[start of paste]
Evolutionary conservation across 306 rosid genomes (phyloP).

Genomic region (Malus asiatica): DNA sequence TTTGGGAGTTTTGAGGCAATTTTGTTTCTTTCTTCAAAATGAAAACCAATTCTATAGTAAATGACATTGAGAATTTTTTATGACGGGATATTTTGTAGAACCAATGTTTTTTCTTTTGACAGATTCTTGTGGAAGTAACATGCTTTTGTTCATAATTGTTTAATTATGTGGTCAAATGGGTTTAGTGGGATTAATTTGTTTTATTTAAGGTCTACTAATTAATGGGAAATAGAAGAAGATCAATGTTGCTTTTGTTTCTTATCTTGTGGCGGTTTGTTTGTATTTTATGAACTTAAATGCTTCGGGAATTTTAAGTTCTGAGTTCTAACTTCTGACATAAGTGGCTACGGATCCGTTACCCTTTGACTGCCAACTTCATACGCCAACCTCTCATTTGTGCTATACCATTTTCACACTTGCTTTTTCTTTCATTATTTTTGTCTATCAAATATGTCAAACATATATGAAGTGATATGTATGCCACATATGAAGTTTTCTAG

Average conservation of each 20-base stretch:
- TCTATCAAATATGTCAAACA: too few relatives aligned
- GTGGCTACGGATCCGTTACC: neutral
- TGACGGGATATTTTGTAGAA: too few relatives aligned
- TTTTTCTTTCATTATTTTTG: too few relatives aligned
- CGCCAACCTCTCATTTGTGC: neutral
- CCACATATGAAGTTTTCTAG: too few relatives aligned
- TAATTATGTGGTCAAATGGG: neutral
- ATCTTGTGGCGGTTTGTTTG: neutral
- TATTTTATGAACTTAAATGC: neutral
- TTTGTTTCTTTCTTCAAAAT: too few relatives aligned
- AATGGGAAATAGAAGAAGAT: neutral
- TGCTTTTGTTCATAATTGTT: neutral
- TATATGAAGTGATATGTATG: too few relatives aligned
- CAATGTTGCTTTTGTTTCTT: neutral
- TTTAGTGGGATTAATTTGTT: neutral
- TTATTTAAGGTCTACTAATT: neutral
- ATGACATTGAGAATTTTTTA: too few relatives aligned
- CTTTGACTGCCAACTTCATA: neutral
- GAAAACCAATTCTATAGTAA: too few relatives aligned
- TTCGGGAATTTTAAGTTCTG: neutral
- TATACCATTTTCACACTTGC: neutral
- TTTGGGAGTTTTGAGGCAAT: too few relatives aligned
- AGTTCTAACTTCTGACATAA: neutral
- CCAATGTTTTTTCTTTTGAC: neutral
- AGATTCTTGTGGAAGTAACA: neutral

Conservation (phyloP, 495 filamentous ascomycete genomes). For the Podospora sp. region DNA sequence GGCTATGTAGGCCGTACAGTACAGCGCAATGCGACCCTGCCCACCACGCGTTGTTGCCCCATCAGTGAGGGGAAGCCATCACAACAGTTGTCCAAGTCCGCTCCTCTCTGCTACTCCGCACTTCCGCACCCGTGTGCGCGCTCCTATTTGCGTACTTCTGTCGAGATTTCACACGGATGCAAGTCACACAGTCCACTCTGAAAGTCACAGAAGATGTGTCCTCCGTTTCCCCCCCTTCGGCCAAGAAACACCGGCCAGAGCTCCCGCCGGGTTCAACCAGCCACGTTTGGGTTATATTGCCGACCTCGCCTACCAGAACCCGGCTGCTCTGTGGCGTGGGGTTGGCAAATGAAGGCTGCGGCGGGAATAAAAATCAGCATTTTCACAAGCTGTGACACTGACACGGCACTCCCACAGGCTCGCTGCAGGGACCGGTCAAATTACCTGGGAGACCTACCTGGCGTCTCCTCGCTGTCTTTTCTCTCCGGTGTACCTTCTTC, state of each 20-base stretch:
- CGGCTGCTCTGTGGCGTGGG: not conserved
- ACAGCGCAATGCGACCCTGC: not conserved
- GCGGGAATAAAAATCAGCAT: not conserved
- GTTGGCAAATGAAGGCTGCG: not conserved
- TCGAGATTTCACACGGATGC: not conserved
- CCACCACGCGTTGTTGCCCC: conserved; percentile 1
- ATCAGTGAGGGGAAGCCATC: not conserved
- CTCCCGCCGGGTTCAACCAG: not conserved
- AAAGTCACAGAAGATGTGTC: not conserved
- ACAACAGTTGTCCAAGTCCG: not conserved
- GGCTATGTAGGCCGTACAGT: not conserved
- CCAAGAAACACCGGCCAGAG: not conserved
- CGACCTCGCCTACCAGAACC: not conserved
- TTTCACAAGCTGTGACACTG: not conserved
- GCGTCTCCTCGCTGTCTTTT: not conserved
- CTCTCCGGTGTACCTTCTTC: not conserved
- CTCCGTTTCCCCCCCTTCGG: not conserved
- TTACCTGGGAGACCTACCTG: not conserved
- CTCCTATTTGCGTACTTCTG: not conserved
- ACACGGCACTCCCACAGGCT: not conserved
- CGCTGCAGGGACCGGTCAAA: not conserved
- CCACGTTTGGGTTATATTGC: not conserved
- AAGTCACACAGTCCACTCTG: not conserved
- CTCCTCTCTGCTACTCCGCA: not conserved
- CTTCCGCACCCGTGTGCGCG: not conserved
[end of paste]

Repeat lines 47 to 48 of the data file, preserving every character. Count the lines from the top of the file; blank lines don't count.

- TTACCTGGGAGACCTACCTG: not conserved
- CTCCTATTTGCGTACTTCTG: not conserved